Solon, who now lives in Los Angeles, came on as a co-writer, and the two women hashed out the six episodes on harried trans-Atlantic Skype calls.
“We were basically doing 5 a.m. calls,” Solon said, “just talking at each other as quickly as possible until one of our children came back or woke up.”
Haggard typed scripts with the baby on her lap or between sessions with the breast pump. Her baby had a tongue tie, her older daughter had recurrent chest infections. Still, she said the added constraints “probably helped in some way.”
“There’s this myth that you have kids and your brain doesn’t work and you can’t do anything, and actually that’s just rubbish because it completely focused me,” she said. “I could have written a million shows to myself in my 20s and 30s, but I was too busy sitting around in my pants complaining about all the time I had. I had too much time.”
From domestic chaos, a show emerged that pits Miri’s wide-eyed innocence against bleaker themes. The neighbors hate her, her old boyfriend has moved on, her mother (Geraldine James) hides the knives. Even the walls of her old bedroom — decorated with posters of Prince, Michael Jackson, George Michael — have become grim.
Before “Fleabag” cleaned up at this year’s Emmy Awards, networks and streaming services had already showed increasing interest in dark comedies centered on troubled, troublesome women, like “Russian Doll,” “Crazy Ex-Girlfriend” or Showtime’s own “SMILF” — shows often created or cocreated by their female leads. But comparisons to “Fleabag,” especially given the several producers it shares (the executive producer Sarah Hammond is a third), seemed inevitable.
Gary Levine, Showtime’s president of entertainment, said he wasn’t looking to replicate the success of “Fleabag.” “With successful shows on our competitors, we try to stay away from them,” he said. “None of us were sitting here saying, ‘Wow, this is the next ‘Fleabag.’”
Haggard said she loved “Fleabag,” but she insisted that tonally, the shows differed.
“To be mentioned in the same breath is definitely a huge honor,” she said. But “Back to Life” is less worldly and a lot less sexy. Arguably it’s sadder. If people come expecting the cheek and lust of “Fleabag,” “they’ll be disappointed,” Haggard said. “It’s not that. It’s something else.”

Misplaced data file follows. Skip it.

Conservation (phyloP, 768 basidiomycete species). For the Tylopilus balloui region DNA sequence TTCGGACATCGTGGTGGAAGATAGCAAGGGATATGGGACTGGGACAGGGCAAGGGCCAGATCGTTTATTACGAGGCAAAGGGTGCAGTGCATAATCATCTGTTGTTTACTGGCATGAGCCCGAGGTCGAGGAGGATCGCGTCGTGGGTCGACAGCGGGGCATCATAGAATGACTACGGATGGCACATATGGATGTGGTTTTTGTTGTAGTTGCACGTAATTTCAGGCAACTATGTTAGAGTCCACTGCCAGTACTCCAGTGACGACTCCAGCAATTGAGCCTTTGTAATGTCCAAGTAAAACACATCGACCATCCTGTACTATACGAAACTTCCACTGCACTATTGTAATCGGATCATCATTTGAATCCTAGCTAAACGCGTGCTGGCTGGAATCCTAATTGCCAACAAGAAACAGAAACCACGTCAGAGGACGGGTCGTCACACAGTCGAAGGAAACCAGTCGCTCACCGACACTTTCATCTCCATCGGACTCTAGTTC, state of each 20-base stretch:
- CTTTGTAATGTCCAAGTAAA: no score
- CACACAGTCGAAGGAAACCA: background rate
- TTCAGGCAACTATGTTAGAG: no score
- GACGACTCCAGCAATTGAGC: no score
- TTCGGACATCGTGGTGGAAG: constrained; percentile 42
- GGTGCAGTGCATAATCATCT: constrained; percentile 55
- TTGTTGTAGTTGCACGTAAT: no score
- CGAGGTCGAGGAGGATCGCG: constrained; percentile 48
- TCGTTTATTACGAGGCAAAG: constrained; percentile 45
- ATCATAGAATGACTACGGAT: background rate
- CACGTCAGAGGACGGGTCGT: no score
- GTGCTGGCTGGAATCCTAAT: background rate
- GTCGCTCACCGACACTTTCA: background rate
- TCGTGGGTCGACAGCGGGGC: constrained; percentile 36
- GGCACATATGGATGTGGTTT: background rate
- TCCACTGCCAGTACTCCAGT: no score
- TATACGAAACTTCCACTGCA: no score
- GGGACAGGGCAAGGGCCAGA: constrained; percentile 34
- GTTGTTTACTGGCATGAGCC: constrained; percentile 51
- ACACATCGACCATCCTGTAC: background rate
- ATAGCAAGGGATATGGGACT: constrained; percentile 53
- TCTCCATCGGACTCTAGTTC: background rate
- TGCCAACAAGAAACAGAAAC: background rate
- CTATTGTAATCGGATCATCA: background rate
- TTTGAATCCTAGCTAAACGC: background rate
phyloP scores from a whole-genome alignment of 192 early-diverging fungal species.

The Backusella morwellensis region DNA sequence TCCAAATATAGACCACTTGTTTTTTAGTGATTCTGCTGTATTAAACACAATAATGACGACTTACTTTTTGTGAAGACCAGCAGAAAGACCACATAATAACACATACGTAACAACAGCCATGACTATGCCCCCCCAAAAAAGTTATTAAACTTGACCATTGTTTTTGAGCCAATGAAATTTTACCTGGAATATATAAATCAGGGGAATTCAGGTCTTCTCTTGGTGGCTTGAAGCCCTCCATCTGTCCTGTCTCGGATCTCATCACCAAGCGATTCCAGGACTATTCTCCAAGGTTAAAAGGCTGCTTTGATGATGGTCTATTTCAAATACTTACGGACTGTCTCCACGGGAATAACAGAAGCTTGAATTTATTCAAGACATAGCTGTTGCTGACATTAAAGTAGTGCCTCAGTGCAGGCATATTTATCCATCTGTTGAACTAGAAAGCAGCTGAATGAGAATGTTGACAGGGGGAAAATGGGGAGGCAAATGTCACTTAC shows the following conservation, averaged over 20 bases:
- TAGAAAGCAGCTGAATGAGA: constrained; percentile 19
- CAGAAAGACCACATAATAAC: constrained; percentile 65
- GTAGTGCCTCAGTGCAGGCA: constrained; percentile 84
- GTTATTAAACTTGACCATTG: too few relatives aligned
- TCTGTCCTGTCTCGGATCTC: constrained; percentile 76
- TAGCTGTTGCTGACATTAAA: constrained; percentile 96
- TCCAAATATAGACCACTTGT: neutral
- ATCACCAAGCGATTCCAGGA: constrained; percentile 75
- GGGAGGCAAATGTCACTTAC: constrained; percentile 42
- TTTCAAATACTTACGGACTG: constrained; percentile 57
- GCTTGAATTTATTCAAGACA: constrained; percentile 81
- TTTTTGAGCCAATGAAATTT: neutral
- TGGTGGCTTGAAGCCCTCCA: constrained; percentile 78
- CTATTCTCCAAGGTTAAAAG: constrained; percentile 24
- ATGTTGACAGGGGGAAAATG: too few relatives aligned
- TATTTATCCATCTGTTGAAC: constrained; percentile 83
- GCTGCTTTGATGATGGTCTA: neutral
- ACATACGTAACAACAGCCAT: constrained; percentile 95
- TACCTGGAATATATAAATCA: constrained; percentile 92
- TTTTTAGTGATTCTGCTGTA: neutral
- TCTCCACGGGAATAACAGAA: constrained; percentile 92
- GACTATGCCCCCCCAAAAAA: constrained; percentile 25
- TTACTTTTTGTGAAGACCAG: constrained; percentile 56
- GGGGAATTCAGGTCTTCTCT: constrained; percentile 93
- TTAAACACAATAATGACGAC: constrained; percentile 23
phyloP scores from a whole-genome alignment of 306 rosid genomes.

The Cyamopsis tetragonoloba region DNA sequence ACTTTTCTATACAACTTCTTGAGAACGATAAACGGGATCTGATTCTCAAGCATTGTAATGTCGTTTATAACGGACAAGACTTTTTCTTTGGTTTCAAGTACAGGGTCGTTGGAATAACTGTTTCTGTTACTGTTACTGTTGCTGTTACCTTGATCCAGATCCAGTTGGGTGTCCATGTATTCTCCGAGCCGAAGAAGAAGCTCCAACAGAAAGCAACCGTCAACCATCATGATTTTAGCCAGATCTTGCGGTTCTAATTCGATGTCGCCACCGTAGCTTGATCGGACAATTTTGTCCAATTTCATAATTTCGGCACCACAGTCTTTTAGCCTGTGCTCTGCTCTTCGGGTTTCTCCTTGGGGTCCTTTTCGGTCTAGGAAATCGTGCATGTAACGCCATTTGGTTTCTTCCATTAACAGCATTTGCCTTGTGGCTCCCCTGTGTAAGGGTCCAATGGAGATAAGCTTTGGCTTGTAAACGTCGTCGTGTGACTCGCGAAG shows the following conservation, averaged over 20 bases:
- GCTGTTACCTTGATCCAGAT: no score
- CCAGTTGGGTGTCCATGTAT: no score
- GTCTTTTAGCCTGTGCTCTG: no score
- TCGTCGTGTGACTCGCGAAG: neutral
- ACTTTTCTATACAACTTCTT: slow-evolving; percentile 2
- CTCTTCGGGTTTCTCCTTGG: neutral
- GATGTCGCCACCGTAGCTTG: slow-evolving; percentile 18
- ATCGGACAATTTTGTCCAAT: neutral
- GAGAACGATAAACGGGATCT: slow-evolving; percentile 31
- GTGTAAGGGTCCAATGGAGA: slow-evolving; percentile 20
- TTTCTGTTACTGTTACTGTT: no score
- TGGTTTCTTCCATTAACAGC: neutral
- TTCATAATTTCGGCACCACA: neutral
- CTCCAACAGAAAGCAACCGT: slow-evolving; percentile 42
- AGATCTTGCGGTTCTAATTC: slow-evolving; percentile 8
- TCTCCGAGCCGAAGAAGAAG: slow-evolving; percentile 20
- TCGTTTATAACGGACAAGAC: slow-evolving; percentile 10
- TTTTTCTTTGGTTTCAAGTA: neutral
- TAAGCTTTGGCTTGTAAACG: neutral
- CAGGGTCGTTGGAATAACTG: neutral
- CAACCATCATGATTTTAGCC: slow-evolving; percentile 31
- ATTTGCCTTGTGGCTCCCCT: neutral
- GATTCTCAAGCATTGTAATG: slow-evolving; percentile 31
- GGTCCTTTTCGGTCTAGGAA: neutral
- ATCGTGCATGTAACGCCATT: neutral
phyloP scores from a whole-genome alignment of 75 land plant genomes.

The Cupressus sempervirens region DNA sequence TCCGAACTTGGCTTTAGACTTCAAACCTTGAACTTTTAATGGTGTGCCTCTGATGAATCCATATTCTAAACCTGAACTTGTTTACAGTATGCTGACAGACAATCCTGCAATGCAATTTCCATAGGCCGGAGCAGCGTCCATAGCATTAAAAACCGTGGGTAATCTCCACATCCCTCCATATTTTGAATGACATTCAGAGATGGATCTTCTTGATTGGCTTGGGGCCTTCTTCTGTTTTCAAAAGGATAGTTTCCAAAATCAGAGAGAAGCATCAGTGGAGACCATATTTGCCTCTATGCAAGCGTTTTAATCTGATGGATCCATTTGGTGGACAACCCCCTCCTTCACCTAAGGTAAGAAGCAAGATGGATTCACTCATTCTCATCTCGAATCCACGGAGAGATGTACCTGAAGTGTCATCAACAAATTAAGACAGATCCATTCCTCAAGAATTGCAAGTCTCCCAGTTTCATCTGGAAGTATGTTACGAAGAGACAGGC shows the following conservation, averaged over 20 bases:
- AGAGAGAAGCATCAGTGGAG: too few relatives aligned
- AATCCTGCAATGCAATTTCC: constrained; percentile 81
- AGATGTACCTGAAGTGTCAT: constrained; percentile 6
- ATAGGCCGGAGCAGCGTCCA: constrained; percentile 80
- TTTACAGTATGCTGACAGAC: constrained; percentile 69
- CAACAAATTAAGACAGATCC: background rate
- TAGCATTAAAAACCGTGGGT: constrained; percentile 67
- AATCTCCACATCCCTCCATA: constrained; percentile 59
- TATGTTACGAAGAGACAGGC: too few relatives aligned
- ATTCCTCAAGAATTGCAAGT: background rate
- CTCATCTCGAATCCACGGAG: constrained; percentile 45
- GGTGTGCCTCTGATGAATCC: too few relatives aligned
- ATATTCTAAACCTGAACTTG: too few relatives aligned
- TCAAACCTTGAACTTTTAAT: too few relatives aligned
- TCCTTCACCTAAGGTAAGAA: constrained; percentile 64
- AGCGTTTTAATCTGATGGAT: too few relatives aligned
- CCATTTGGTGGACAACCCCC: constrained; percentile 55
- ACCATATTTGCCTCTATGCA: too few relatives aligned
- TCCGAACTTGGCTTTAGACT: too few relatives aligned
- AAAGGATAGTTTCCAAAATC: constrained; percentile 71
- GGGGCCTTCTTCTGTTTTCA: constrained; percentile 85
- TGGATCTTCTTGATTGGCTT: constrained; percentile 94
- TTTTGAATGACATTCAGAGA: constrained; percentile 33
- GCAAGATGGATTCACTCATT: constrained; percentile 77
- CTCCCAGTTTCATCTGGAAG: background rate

But like that show, it stars a gifted actress in a role purpose-built to showcase her charm and abilities. As Miri, Haggard screams, she sings, she scowls, she flirts. She cuts her own hair and uses novelty balloons as a weapon and somehow makes it all seem natural.
“She’s got a very sort of rubber, versatile face,” said her co-star Geraldine James. “And she has a spontaneity that’s very unusual, so you can throw anything at her, and she will respond to it very originally and very wittily, immediately and completely truthfully.”
If Miri borrows Haggard’s sunniness and charm, the circumstances of their lives are obviously different. “Breeders,” a new comedy coming to FX next year, resembles her own life more closely. Alongside Martin Freeman, she stars as Ally, a frazzled North London woman juggling marriage, career and young children. It’s one of those juggling acts where the balls keep dropping.
“‘Back to Life’ didn’t need any of what I was going through,” Haggard said. “‘Breeders’ did. I got to play an exhausted mother of two, which is what I am.”
If “Back to Life” is renewed (Levine said he was optimistic), the exhaustion should continue. Probably it would have been easier to achieve all this decades ago, in the pre-child years, sitting around in her underwear. But Haggard, who cited “relentless optimism” as her defining quality, prefers to look at her journey differently: “I think I’ve just had a varied career,” she said.
James, who first worked with Haggard onstage 15 years ago and has now played her mother three times, had her own interpretation.
“All the talent that she’s always had, it has come right into fruition,” James said. “She had to write that for herself, in order to let to let the world see her full potential. I hope that she inspires a lot of young women to write pieces for themselves.”